The United States made significant headway with the Administration's trade agenda in the summer of 2015. With the passage of Trade Promotion Authority, Congress has agreed to ensure trade agreements negotiated by the Administration receive up-or-down votes in both houses of Congress, without an opportunity for Congressional amendments or filibusters. With this crucial authorization in place, all eyes are now on the long-negotiated Trans-Pacific Partnership (TPP).

The TPP is a free trade agreement that the United States has been negotiating since 2010 with eleven other Asia-Pacific nations (Australia, Brunei Darussalam, Canada, Chile, Japan, Malaysia, Mexico, New Zealand, Peru, Singapore, and Vietnam). The Administration has stated that its objective in these negotiations is to "support job creation and wage growth." This comprehensive deal aims to cut tariffs—including those on manufactured products—liberalize foreign service markets, strengthen foreign investment opportunities, and ensure respect for workers' rights, among other goals. If passed, the trade deal "will link 40% of the world's economy."

In July, trade representatives from the twelve negotiating countries met in Hawaii for continued negotiations. In a joint statement, the trade ministers announced that they had "made significant progress and will continue work on resolving a limited number of remaining issues, paving the way for the conclusion of the Trans-Pacific Partnership negotiations," and that they "are more confident than ever that TPP is within reach."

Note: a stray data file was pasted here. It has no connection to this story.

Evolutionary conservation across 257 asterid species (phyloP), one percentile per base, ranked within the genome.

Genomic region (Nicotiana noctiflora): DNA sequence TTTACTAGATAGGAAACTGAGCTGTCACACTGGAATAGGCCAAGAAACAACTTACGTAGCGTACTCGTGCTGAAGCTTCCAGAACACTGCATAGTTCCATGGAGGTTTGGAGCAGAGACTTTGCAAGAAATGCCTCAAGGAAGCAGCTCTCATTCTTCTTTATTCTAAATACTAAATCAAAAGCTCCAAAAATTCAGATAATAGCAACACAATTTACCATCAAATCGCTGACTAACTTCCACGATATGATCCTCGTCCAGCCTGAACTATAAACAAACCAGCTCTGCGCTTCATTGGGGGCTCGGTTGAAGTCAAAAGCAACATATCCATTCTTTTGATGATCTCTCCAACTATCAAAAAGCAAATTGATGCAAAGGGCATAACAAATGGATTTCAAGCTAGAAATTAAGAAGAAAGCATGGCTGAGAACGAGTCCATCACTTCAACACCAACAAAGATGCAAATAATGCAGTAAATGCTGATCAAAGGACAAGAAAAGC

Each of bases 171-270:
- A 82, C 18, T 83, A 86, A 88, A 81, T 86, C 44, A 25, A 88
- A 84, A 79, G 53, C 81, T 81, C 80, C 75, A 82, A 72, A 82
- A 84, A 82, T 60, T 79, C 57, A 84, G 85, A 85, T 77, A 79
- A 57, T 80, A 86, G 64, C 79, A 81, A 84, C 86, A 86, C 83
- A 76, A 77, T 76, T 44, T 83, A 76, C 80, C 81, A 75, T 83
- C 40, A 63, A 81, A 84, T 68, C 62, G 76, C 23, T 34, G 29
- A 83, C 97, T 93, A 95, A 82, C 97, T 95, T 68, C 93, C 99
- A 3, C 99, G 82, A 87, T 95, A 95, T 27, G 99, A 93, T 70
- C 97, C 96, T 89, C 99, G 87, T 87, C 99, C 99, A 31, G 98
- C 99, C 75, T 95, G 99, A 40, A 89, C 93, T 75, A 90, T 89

However, several difficult issues remain unresolved. Negotiations over automobiles and trucks reportedlyremain contentious, with Japan hoping to fully integrate its automotive supply networks into the trade agreement and receiving pushback from Mexico, itself a significant exporter of automobiles. Dairy products also remain in contention, with key exporter New Zealand pushing for greater trade liberalization and Canada reportedly hesitant to provide additional access for imports. Several negotiating parties also continue to push for further access to the U.S. sugar market. Finally, intellectual property issues impacting the pharmaceutical industry have posed a challenge to negotiators, as they debate the timeline for allowing generic biopharmaceutical products to enter the markets in TPP countries.

If the remaining obstacles are resolved and a deal is reached, the TPP will still have to obtain congressional approval. With the U.S. election season on the horizon, some have speculated that it will be difficult to secure a vote in 2016.